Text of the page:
1- We will no longer be attending Preston Farmers Market. The sales were simply not what we need them to be in order to sustain ourselves. If you are still interested in buying our amazing produce, please visit our Farmstore open every Tuesday and Thursday: 3pm-7pm and every Saturday: 8am-4pm.
2- Eggs will no longer be for sale for 2012, due to extreme weather conditions. This causes us a significant financial blow, since we have been feeding and caring for our birds as usual. However, we believe maintaining our flock of laying hens is worth the effort and we expect to have eggs available for sale in 2013. Perhaps the weather will cooperate with us this time.
3- This has been a very difficult financial year for us, and we have questioned the wisdom of continuing with farming on more than one occasion. Indeed, very few other Canadians decide to make farming their way of life, besides the handful of 50 to 60 year old men who continue to ensure the nation’s food supply despite all their children moving to the city and their neighbours farms being bought up by developers.
After many discussions and re-evaluations of our various projects, we have come to a few conclusions. The first conclusion: We want to keep doing this. This is a good way of life. This is important. This is going to help improve our community. Maybe even the whole world. We are going to keep farming.
Over the rest of the season, you can expect to hear about changes we are making to our business model, new software we will be introducing to help with the management burden, and creative ways for you to support your local, biodynamic farm.
We’re willing to do the ”work every single day, up to 15 hours at a time, for no wage, in every weather condition imaginable, -35C to 45C” part. But we’re going to need help with some of the other parts.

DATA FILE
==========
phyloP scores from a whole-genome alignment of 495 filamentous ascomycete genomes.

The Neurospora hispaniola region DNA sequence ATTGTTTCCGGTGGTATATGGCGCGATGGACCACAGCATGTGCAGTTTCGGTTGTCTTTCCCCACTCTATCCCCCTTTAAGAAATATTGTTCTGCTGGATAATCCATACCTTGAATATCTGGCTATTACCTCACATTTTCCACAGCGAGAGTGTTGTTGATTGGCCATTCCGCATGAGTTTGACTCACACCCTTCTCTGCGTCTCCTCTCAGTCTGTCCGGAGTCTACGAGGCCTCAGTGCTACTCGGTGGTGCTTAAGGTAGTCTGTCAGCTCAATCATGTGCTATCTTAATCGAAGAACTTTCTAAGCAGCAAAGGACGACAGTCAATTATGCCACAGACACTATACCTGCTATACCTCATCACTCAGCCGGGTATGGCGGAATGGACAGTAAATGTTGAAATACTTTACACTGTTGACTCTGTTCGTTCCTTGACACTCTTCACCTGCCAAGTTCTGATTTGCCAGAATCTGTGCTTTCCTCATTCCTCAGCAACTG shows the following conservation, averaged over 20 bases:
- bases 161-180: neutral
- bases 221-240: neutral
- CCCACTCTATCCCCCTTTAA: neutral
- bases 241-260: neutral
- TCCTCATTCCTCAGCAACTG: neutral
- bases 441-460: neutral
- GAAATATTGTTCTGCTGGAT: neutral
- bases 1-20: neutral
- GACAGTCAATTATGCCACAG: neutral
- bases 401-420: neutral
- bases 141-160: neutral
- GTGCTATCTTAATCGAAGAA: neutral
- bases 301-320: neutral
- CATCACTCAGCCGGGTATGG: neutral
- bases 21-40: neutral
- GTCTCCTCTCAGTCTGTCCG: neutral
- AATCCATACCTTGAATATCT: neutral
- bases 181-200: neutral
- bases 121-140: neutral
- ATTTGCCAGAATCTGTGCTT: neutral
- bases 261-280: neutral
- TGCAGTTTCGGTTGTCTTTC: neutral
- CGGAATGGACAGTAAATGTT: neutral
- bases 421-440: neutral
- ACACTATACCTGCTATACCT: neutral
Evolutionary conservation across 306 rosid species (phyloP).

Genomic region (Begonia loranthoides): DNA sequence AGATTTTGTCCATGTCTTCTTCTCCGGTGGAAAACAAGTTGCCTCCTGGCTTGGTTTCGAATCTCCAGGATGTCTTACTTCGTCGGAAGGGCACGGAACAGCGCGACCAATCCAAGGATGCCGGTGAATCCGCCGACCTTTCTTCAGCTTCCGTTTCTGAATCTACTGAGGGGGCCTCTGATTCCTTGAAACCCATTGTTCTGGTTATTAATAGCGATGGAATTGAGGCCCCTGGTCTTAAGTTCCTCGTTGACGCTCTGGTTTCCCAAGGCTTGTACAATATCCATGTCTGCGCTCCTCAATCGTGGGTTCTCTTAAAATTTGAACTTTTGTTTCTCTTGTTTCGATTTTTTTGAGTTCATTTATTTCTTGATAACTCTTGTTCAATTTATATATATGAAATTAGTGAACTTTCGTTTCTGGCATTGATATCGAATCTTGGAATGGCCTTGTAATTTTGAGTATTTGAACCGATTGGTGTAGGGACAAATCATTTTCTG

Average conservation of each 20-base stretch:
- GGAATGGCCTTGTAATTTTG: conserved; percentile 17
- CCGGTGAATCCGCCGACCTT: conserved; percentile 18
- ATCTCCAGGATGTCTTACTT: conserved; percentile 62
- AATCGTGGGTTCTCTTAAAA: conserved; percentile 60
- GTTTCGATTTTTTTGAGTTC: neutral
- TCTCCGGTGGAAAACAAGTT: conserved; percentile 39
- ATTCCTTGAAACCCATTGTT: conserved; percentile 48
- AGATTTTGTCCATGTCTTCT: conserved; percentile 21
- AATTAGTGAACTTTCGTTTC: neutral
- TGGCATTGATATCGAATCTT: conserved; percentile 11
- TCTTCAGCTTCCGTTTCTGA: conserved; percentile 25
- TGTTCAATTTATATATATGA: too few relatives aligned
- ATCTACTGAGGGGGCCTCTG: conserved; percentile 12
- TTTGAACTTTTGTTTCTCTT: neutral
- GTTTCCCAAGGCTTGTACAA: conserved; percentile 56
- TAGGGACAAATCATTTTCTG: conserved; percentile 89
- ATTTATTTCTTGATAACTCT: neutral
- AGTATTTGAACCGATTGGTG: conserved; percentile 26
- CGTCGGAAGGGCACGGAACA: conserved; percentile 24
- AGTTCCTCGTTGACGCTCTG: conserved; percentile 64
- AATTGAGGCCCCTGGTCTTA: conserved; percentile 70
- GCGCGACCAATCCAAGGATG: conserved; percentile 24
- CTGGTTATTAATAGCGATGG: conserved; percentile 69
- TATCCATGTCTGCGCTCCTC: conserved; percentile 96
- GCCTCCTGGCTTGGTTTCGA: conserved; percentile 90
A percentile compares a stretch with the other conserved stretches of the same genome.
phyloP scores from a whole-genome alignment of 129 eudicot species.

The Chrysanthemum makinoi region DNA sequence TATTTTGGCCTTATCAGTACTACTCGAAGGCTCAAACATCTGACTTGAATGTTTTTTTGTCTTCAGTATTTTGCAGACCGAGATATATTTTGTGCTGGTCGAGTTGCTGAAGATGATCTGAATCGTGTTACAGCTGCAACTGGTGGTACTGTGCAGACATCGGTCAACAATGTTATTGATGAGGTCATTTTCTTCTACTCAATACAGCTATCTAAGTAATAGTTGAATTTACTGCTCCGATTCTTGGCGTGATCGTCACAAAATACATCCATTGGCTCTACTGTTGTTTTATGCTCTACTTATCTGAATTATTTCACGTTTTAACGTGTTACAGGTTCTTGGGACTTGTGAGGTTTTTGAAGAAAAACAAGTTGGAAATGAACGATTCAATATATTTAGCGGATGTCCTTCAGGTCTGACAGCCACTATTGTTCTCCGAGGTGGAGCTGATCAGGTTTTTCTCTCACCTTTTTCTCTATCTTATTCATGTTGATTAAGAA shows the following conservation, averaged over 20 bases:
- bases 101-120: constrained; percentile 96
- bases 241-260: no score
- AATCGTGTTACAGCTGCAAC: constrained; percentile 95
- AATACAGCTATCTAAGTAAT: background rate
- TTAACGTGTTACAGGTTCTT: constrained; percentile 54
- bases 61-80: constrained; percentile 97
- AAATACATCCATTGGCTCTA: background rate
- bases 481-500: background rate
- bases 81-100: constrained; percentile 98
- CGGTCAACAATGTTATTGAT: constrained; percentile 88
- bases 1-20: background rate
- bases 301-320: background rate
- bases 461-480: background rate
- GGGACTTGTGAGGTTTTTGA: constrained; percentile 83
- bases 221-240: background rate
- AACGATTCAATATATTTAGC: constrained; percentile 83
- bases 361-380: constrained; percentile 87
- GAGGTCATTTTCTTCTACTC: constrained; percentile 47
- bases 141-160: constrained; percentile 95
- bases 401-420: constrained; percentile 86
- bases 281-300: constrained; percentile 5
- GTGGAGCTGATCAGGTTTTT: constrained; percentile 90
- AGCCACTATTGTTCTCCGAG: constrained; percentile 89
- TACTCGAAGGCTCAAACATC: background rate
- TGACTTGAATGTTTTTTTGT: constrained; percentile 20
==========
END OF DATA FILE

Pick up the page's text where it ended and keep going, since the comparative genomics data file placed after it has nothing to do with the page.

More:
Please stay tuned…
4- It is my great pleasure to post recipes by Esther Ouelet in the newsletter. Esther writes a blog about her culinary adventures and includes a weekly recipe she invents herself, using mostly ingredients found in her box. I am very happy to support her initiative, and I hope you can appreciate her efforts to make all of our lives that much more interesting.
Some readers have commented about the recipes being in french. I believe in a bilingual Canada, which means experiencing both cultures as they are, as opposed translating every printed word.
If an anglophone would like to send in original recipes to include in the newsletter (or any other related content or pictures, for that matter) I will be more than happy to include them within the newsletter.
For the time being, thank you for your patience and for tolerating the presence of the french language within your community.
5- And finally, we will be offering local honey at our farmstore starting this weekend. Sweet!